Here are some ideas:

    “I like the way you do your hair.”
    “Your sense of style is so original. I really like your “look”.
    “I like you so much.”
    “You’re a good friend.”
    “I respect your clear, strong boundaries.”
    “You have such a confident way of speaking.”
    “I noticed you speak up when your friends were making racist comments. I was awed by your
    courage and integrity.”
    “I’ve noticed you seem comfortable with a lot of silence. It’s peaceful being around you.”
    “I love the way you laugh.”
    “You are a delightfully funny person.”
    “Your whole face comes alive when you talk.”
    “I’m interested in getting your opinion. You always have such a unique point of view.”
    “You’re so clever with your hands.”
    “You are such a compassionate and caring person. ”
    “I appreciate your honesty.”
    “You have so many great talents.”
    “Watching you run today, I felt so inspired by your determination.”
    “How great that you can be in such good spirits even though your team lost today.”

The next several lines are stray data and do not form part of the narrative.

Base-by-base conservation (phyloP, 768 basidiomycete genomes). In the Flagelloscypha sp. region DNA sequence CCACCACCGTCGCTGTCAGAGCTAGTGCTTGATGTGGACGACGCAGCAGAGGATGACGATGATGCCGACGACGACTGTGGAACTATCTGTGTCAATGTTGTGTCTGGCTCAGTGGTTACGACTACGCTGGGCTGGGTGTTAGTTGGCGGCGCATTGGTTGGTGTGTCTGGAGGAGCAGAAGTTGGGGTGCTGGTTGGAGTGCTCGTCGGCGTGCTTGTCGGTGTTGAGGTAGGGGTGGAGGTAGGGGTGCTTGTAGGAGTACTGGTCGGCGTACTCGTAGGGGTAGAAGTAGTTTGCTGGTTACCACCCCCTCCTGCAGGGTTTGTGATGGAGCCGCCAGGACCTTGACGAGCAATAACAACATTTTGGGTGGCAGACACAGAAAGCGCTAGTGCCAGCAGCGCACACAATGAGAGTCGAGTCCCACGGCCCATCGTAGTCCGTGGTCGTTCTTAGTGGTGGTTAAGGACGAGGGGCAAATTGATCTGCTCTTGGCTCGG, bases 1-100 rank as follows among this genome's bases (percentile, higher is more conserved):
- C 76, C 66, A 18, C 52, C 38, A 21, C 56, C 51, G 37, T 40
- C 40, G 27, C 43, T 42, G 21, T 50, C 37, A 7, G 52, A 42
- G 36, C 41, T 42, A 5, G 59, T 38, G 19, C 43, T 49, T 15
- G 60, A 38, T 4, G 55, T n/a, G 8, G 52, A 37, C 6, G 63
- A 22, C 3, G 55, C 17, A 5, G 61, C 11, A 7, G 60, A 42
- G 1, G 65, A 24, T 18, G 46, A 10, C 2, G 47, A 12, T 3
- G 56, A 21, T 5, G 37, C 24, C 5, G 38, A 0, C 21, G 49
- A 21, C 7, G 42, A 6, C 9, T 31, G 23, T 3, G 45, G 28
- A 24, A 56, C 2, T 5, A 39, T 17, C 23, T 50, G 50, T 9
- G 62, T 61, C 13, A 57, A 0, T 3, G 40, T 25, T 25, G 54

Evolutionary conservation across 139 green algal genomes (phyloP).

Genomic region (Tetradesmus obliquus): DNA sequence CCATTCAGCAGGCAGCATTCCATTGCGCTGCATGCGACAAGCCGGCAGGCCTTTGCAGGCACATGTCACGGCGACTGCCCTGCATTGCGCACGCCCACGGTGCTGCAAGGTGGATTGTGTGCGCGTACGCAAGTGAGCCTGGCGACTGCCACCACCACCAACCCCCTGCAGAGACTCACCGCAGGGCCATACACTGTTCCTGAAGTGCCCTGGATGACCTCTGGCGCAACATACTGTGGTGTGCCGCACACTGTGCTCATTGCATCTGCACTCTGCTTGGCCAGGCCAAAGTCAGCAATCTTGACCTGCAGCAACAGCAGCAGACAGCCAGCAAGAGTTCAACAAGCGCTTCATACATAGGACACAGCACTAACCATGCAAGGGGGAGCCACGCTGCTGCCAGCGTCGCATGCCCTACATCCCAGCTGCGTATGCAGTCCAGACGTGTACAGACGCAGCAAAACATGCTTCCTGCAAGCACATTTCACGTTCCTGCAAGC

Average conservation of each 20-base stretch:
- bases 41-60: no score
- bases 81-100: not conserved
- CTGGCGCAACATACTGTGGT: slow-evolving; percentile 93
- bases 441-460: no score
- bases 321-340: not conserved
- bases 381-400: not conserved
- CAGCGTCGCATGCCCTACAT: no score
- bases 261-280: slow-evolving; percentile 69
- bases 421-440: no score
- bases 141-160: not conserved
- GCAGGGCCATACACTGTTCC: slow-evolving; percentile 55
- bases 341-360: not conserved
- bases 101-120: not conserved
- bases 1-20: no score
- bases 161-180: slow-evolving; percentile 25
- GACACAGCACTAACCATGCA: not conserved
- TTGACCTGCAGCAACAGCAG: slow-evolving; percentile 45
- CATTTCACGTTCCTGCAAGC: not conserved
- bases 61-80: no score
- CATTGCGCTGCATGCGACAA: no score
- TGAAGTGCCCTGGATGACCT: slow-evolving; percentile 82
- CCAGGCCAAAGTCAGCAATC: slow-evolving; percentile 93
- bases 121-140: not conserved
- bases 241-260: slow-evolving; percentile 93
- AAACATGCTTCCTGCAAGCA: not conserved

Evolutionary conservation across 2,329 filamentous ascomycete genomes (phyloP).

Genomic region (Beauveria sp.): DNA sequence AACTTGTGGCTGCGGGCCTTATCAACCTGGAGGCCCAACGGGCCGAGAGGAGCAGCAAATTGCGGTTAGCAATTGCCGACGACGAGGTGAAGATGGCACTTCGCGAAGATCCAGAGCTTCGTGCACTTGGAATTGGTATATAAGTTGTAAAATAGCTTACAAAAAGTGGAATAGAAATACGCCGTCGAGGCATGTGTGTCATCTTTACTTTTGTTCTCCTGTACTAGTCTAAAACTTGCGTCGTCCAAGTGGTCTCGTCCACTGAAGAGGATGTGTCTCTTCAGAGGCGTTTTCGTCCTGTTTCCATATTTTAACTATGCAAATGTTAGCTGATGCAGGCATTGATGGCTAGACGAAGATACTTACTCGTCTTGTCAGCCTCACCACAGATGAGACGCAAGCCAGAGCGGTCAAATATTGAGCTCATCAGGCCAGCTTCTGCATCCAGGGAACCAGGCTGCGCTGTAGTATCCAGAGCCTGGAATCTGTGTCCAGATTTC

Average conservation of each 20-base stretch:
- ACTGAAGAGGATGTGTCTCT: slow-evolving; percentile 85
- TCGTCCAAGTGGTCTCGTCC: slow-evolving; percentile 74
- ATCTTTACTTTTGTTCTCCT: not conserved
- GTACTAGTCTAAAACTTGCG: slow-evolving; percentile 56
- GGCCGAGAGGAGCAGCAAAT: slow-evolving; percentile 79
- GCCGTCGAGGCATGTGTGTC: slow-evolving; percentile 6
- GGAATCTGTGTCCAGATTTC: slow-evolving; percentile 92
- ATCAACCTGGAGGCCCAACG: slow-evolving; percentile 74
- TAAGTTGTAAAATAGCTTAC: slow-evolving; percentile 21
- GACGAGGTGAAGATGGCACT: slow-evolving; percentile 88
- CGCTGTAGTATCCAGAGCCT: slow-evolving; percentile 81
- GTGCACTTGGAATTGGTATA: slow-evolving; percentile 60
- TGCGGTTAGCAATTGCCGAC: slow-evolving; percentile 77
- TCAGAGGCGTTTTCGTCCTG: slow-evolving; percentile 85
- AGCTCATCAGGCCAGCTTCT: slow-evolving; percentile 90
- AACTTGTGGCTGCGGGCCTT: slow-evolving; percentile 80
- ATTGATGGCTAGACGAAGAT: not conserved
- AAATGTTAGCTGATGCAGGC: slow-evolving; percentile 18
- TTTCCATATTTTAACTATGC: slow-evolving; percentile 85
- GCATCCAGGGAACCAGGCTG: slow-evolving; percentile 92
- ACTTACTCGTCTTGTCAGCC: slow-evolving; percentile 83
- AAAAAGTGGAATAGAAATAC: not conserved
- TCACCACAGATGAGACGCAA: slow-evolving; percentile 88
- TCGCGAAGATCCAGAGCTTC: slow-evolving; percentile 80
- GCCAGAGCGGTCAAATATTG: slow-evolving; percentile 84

“You sure know how to enjoy winning! Your excitement and pride in how well you did is awesome!”
    “I admire your fierceness when you play basketball.”
    “I admire your loyalty to your friends.”
    “When you smile, your happiness really shines through.”
    “I trust you.”
    “Your choices show integrity.”
    “I love how playful you are.”
    “You have a powerful singing voice.”
    “You have so much character. I love how expressive your face is.”
    “Your eyes are so expressive.”
    “I love how you smile with your whole heart!”
    “It’s great how you chose something both fashionable and practical.”